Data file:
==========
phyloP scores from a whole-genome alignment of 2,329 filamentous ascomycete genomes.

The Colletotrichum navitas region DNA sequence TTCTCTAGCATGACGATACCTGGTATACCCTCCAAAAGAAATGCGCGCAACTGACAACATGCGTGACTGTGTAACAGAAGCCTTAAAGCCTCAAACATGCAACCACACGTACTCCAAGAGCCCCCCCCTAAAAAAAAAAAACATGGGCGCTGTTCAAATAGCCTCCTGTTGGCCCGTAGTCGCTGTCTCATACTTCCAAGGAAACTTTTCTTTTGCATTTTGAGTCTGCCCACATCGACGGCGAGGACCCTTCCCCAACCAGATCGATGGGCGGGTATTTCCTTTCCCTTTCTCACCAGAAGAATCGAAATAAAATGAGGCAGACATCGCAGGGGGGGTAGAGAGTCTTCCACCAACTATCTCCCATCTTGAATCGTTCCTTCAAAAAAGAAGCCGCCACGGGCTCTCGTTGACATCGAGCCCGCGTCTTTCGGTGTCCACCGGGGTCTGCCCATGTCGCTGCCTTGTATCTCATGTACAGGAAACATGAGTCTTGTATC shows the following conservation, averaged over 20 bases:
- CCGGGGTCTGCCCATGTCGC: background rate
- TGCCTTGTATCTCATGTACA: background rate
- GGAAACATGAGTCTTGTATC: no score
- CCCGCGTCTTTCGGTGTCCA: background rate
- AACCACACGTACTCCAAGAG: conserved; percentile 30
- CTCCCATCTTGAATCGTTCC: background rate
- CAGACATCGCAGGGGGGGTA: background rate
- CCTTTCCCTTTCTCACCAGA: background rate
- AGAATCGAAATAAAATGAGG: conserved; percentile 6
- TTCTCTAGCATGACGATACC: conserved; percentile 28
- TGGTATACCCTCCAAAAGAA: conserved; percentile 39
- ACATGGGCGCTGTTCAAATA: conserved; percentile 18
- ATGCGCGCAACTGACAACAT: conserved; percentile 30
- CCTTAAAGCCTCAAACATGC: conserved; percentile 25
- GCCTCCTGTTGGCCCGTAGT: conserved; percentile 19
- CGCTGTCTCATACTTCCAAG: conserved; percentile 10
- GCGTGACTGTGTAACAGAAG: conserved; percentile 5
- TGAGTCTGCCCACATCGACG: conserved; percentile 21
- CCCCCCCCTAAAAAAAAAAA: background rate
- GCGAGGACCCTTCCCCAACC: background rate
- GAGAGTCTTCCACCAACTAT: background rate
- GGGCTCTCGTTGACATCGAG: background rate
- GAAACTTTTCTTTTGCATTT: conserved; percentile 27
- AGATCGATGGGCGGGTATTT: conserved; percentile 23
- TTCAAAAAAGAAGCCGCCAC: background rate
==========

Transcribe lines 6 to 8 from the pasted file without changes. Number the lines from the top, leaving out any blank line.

- CCCGCGTCTTTCGGTGTCCA: background rate
- AACCACACGTACTCCAAGAG: conserved; percentile 30
- CTCCCATCTTGAATCGTTCC: background rate